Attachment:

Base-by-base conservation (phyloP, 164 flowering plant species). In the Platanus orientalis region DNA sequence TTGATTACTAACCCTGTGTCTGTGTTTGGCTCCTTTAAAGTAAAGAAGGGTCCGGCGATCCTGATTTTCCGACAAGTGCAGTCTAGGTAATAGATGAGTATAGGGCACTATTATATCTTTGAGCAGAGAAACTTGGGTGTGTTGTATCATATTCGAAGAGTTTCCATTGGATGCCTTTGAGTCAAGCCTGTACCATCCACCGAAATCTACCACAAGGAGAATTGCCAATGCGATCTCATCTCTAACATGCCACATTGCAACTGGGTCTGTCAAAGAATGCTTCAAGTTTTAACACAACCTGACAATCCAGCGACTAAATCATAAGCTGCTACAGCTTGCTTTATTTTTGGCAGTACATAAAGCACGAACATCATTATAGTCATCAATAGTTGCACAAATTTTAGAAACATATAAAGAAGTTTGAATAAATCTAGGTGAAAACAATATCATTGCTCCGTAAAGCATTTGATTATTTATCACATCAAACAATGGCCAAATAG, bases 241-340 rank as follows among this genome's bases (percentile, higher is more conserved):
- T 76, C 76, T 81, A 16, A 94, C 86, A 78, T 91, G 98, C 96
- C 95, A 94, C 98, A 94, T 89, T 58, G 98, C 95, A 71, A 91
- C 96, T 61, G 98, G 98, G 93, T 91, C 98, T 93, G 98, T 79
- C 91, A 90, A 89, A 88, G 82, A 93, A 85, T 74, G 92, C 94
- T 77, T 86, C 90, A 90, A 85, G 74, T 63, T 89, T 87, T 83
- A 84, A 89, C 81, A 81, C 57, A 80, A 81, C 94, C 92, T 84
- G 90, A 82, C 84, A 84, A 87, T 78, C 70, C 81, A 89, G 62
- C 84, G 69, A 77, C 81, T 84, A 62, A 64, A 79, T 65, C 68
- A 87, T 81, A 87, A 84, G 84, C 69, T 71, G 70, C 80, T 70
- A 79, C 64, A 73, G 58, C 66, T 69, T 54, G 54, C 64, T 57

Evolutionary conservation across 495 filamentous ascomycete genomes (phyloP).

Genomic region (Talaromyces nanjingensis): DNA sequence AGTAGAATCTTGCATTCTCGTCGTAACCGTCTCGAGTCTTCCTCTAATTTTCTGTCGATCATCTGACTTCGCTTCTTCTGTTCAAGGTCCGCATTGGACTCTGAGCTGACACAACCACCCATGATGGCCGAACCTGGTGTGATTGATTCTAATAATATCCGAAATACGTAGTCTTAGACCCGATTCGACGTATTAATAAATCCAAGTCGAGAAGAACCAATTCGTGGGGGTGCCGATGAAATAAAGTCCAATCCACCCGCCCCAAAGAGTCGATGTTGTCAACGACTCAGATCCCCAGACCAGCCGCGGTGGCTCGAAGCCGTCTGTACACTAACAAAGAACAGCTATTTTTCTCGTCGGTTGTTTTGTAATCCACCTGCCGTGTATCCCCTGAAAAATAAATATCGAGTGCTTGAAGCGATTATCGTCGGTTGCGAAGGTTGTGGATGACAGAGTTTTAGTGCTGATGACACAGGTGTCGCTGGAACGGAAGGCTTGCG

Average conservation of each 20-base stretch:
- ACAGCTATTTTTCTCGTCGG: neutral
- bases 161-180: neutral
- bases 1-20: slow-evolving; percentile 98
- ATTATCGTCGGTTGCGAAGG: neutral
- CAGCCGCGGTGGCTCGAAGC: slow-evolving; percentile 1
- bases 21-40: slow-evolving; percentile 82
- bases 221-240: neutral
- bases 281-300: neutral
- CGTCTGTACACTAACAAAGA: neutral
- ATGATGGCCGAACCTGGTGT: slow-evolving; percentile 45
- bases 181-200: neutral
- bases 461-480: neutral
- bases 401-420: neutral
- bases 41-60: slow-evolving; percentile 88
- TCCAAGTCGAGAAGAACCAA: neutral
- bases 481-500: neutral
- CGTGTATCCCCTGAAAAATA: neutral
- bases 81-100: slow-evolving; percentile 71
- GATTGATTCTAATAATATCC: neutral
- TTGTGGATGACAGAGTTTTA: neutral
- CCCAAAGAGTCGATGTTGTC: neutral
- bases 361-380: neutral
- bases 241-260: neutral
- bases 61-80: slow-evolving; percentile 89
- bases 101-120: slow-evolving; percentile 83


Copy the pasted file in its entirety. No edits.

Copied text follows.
Base-by-base conservation (phyloP, 164 flowering plant species). In the Platanus orientalis region DNA sequence TTGATTACTAACCCTGTGTCTGTGTTTGGCTCCTTTAAAGTAAAGAAGGGTCCGGCGATCCTGATTTTCCGACAAGTGCAGTCTAGGTAATAGATGAGTATAGGGCACTATTATATCTTTGAGCAGAGAAACTTGGGTGTGTTGTATCATATTCGAAGAGTTTCCATTGGATGCCTTTGAGTCAAGCCTGTACCATCCACCGAAATCTACCACAAGGAGAATTGCCAATGCGATCTCATCTCTAACATGCCACATTGCAACTGGGTCTGTCAAAGAATGCTTCAAGTTTTAACACAACCTGACAATCCAGCGACTAAATCATAAGCTGCTACAGCTTGCTTTATTTTTGGCAGTACATAAAGCACGAACATCATTATAGTCATCAATAGTTGCACAAATTTTAGAAACATATAAAGAAGTTTGAATAAATCTAGGTGAAAACAATATCATTGCTCCGTAAAGCATTTGATTATTTATCACATCAAACAATGGCCAAATAG, bases 241-340 rank as follows among this genome's bases (percentile, higher is more conserved):
- T 76, C 76, T 81, A 16, A 94, C 86, A 78, T 91, G 98, C 96
- C 95, A 94, C 98, A 94, T 89, T 58, G 98, C 95, A 71, A 91
- C 96, T 61, G 98, G 98, G 93, T 91, C 98, T 93, G 98, T 79
- C 91, A 90, A 89, A 88, G 82, A 93, A 85, T 74, G 92, C 94
- T 77, T 86, C 90, A 90, A 85, G 74, T 63, T 89, T 87, T 83
- A 84, A 89, C 81, A 81, C 57, A 80, A 81, C 94, C 92, T 84
- G 90, A 82, C 84, A 84, A 87, T 78, C 70, C 81, A 89, G 62
- C 84, G 69, A 77, C 81, T 84, A 62, A 64, A 79, T 65, C 68
- A 87, T 81, A 87, A 84, G 84, C 69, T 71, G 70, C 80, T 70
- A 79, C 64, A 73, G 58, C 66, T 69, T 54, G 54, C 64, T 57

Evolutionary conservation across 495 filamentous ascomycete genomes (phyloP).

Genomic region (Talaromyces nanjingensis): DNA sequence AGTAGAATCTTGCATTCTCGTCGTAACCGTCTCGAGTCTTCCTCTAATTTTCTGTCGATCATCTGACTTCGCTTCTTCTGTTCAAGGTCCGCATTGGACTCTGAGCTGACACAACCACCCATGATGGCCGAACCTGGTGTGATTGATTCTAATAATATCCGAAATACGTAGTCTTAGACCCGATTCGACGTATTAATAAATCCAAGTCGAGAAGAACCAATTCGTGGGGGTGCCGATGAAATAAAGTCCAATCCACCCGCCCCAAAGAGTCGATGTTGTCAACGACTCAGATCCCCAGACCAGCCGCGGTGGCTCGAAGCCGTCTGTACACTAACAAAGAACAGCTATTTTTCTCGTCGGTTGTTTTGTAATCCACCTGCCGTGTATCCCCTGAAAAATAAATATCGAGTGCTTGAAGCGATTATCGTCGGTTGCGAAGGTTGTGGATGACAGAGTTTTAGTGCTGATGACACAGGTGTCGCTGGAACGGAAGGCTTGCG

Average conservation of each 20-base stretch:
- ACAGCTATTTTTCTCGTCGG: neutral
- bases 161-180: neutral
- bases 1-20: slow-evolving; percentile 98
- ATTATCGTCGGTTGCGAAGG: neutral
- CAGCCGCGGTGGCTCGAAGC: slow-evolving; percentile 1
- bases 21-40: slow-evolving; percentile 82
- bases 221-240: neutral
- bases 281-300: neutral
- CGTCTGTACACTAACAAAGA: neutral
- ATGATGGCCGAACCTGGTGT: slow-evolving; percentile 45
- bases 181-200: neutral
- bases 461-480: neutral
- bases 401-420: neutral
- bases 41-60: slow-evolving; percentile 88
- TCCAAGTCGAGAAGAACCAA: neutral
- bases 481-500: neutral
- CGTGTATCCCCTGAAAAATA: neutral
- bases 81-100: slow-evolving; percentile 71
- GATTGATTCTAATAATATCC: neutral
- TTGTGGATGACAGAGTTTTA: neutral
- CCCAAAGAGTCGATGTTGTC: neutral
- bases 361-380: neutral
- bases 241-260: neutral
- bases 61-80: slow-evolving; percentile 89
- bases 101-120: slow-evolving; percentile 83